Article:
This command is intended to be executed on a secondary site only, and this error message is displayed if you attempt to run this command on a primary site.

Message: sudo: gitlab-pg-ctl: command not found

When promoting a secondary site with multiple nodes, you need to run the gitlab-pg-ctl command to promote the PostgreSQL read-replica database.

In GitLab 12.8 and earlier, this command fails with the message:

sudo: gitlab-pg-ctl: command not found

In this case, the workaround is to use the full path to the binary, for example:

sudo /opt/gitlab/embedded/bin/gitlab-pg-ctl promote

GitLab 12.9 and later are unaffected by this error message.

Message: ERROR - Replication is not up-to-date during gitlab-ctl promotion-preflight-checks

In GitLab 13.7 and earlier, if you have a data type with zero items to sync, this command reports ERROR - Replication is not up-to-date even if replication is actually up-to-date. This bug was fixed in GitLab 13.8 and later.

Message: ERROR - Replication is not up-to-date during gitlab-ctl promote-to-primary-node

In GitLab 13.7 and earlier, if you have a data type with zero items to sync, this command reports ERROR - Replication is not up-to-date even if replication is actually up-to-date. If replication and verification output shows that it is complete, you can add --skip-preflight-checks to make the command complete promotion. This bug was fixed in GitLab 13.8 and later.

Errors when using --skip-preflight-checks or --force

In GitLab 13.4 and earlier, you could receive one of the following error messages when using --skip-preflight-checks or --force:

get_ctl_options': invalid option: --skip-preflight-checks (OptionParser::InvalidOption)

get_ctl_options': invalid option: --force (OptionParser::InvalidOption)

This can happen with XFS or file systems that list files in lexical order, because the load order of the Omnibus GitLab command files can be different than expected, and a global function would get redefined. More details can be found in the related issue.

The workaround is to manually run the preflight checks and promote the database, by running the following commands on the Geo secondary site:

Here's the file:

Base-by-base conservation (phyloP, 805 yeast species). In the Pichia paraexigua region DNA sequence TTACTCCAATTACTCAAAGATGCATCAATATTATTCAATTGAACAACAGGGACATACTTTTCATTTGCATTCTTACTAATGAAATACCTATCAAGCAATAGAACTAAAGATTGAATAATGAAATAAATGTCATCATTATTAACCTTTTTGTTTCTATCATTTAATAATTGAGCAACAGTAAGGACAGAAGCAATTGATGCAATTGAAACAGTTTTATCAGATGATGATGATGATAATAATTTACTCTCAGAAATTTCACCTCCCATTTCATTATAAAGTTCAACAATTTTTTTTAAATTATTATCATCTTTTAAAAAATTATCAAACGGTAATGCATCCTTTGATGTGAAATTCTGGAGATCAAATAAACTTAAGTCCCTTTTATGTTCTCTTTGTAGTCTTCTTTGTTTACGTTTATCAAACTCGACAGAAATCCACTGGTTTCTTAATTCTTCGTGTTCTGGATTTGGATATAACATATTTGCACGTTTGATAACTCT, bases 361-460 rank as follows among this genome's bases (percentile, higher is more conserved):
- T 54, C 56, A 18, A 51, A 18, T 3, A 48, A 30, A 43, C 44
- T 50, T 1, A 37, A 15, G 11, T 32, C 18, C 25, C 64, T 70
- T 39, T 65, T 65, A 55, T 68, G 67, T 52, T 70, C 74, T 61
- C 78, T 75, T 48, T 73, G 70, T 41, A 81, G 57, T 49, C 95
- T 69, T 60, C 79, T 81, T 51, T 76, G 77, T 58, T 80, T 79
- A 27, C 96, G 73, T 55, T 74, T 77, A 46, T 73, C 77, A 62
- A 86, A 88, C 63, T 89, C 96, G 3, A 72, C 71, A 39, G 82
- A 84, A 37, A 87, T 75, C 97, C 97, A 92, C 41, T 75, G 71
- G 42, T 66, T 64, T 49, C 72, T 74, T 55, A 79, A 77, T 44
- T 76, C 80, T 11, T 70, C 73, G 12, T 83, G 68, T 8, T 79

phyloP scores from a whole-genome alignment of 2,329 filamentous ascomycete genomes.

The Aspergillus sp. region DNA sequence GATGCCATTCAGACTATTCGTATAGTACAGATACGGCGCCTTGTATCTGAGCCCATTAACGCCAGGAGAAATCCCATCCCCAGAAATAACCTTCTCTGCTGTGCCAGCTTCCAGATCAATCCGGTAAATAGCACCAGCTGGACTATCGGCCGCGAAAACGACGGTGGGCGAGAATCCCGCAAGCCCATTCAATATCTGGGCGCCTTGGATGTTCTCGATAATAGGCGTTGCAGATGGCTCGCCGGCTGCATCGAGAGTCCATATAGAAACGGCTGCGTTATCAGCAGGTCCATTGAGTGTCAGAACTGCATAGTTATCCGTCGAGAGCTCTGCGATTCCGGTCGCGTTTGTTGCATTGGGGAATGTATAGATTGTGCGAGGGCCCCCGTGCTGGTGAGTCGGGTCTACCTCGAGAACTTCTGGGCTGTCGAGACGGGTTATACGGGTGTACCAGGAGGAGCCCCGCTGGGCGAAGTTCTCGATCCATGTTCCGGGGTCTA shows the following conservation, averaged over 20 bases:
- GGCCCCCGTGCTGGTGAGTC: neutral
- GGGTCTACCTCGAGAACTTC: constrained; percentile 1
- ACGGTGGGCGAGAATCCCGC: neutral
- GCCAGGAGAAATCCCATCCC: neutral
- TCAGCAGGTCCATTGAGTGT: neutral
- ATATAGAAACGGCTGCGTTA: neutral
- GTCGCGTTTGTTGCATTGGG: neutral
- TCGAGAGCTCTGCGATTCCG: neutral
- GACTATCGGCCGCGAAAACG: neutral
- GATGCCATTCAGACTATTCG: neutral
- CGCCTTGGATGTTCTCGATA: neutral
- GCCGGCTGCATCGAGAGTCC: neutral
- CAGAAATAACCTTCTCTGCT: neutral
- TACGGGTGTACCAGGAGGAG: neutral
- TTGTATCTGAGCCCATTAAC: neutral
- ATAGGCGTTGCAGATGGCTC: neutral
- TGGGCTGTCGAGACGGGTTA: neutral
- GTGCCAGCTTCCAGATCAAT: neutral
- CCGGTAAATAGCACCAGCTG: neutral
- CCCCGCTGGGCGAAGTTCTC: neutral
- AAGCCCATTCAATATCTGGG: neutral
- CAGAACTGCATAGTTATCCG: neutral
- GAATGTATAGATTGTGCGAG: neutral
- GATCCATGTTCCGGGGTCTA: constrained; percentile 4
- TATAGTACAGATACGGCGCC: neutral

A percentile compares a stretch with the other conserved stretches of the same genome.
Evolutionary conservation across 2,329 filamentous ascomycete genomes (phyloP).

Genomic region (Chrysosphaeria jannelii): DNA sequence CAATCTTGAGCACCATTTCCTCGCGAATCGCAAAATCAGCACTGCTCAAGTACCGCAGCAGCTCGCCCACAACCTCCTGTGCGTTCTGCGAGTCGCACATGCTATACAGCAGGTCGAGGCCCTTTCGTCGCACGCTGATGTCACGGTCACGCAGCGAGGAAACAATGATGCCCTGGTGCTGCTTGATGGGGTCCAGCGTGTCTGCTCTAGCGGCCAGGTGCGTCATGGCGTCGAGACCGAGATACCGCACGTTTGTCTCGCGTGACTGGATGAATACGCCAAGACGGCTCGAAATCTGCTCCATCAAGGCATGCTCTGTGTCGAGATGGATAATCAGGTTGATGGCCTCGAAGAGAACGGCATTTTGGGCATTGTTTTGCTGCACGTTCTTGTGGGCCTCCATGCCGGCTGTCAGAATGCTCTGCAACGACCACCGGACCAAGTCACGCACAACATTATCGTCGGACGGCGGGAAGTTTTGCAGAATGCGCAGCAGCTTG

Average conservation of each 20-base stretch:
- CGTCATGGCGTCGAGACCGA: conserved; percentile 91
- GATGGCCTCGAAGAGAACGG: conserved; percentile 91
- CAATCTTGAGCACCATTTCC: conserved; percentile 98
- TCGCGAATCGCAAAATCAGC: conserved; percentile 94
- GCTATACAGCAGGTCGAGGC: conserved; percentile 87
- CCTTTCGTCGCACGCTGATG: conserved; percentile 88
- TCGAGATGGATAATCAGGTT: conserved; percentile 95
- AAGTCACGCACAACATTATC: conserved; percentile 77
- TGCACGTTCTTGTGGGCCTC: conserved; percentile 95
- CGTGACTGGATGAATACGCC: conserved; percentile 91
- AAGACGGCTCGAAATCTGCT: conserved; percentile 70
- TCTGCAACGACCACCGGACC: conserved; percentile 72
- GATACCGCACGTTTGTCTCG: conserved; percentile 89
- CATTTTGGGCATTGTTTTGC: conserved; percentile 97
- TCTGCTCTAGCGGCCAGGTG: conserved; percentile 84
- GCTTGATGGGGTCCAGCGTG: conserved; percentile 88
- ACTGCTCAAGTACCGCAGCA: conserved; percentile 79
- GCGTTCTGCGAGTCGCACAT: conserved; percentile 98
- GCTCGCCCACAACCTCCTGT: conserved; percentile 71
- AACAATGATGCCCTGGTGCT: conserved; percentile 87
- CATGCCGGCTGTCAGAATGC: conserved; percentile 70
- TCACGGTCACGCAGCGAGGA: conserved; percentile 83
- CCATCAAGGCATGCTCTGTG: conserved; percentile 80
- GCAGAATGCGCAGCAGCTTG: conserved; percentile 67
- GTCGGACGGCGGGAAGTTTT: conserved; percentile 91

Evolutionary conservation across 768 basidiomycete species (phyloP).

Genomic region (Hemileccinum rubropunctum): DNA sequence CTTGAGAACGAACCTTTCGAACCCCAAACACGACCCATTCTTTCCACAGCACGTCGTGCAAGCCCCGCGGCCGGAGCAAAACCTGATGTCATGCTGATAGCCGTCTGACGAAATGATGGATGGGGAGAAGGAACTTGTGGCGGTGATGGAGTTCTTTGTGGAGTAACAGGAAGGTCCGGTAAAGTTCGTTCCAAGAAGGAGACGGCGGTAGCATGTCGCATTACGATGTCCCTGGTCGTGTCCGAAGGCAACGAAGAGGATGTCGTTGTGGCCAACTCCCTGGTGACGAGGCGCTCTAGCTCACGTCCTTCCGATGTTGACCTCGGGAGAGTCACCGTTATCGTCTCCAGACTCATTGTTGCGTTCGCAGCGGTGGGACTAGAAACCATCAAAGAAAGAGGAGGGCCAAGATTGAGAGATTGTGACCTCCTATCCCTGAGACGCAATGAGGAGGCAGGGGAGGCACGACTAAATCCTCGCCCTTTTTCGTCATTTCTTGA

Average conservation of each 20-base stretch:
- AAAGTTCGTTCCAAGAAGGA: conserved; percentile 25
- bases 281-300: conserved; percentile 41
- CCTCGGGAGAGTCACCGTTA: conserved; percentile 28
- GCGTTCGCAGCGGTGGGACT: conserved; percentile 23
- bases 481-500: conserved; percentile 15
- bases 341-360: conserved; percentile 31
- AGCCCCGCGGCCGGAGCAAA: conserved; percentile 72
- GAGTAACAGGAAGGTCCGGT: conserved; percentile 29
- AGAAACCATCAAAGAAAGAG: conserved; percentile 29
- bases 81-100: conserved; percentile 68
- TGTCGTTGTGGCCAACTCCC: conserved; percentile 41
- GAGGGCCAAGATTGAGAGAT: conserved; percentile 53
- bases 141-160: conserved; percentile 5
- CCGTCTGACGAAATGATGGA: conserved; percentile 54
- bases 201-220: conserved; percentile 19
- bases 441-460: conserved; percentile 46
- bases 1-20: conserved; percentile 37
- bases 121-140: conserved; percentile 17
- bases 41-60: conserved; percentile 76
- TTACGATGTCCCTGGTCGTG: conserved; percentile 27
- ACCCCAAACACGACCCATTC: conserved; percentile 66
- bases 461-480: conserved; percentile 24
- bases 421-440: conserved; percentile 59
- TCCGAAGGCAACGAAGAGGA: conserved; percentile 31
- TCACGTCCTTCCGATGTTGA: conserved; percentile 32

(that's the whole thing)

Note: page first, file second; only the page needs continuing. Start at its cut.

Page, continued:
sudo gitlab-ctl promotion-preflight-checks
sudo /opt/gitlab/embedded/bin/gitlab-pg-ctl promote
sudo gitlab-ctl reconfigure
sudo gitlab-rake geo:set_secondary_as_primary

Expired artifacts

If you notice for some reason there are more artifacts on the Geo secondary node than on the Geo primary node, you can use the Rake task to cleanup orphan artifact files.

On a Geo secondary node, this command also cleans up all Geo registry record related to the orphan files on disk.

Fixing sign in errors

Message: The redirect URI included is not valid

If you are able to sign in to the primary node, but you receive this error message when attempting to sign in to a secondary, you should verify the Geo node’s URL matches its external URL.

On the primary node:

  1. On the top bar, select Menu > Admin.
  2. On the left sidebar, select Geo > Nodes.
  3. Find the affected secondary site and select Edit.
  4. Ensure the URL field matches the value found in /etc/gitlab/gitlab.rb in external_url "https://gitlab.example.com" on the frontend servers of the secondary node.

Fixing common errors

This section documents common error messages reported in the Admin Area, and how to fix them.

Geo database configuration file is missing

GitLab cannot find or doesn’t have permission to access the database_geo.yml configuration file.

In an Omnibus GitLab installation, the file should be in /var/opt/gitlab/gitlab-rails/etc. If it doesn’t exist or inadvertent changes have been made to it, run sudo gitlab-ctl reconfigure to restore it to its correct state.

If this path is mounted on a remote volume, ensure your volume configuration has the correct permissions.

An existing tracking database cannot be reused

Geo cannot reuse an existing tracking database.

It is safest to use a fresh secondary, or reset the whole secondary by following Resetting Geo secondary node replication.

Geo node has a database that is writable which is an indication it is not configured for replication with the primary node

This error message refers to a problem with the database replica on a secondary node, which Geo expects to have access to. It usually means, either:

  • An unsupported replication method was used (for example, logical replication).
  • The instructions to set up a Geo database replication were not followed correctly.
  • Your database connection details are incorrect, that is you have specified the wrong user in your /etc/gitlab/gitlab.rb file.

Geo secondary sites require two separate PostgreSQL instances:

  • A read-only replica of the primary node.
  • A regular, writable instance that holds replication metadata. That is, the Geo tracking database.

This error message indicates that the replica database in the secondary site is misconfigured and replication has stopped.

To restore the database and resume replication, you can do one of the following:

If you set up a new secondary from scratch, you must also remove the old site from the Geo cluster.

Geo node does not appear to be replicating the database from the primary node

The most common problems that prevent the database from replicating correctly are:

  • Secondary nodes cannot reach the primary node. Check credentials, firewall rules, and so on.
  • SSL certificate problems. Make sure you copied /etc/gitlab/gitlab-secrets.json from the primary node.
  • Database storage disk is full.
  • Database replication slot is misconfigured.
  • Database is not using a replication slot or another alternative and cannot catch-up because WAL files were purged.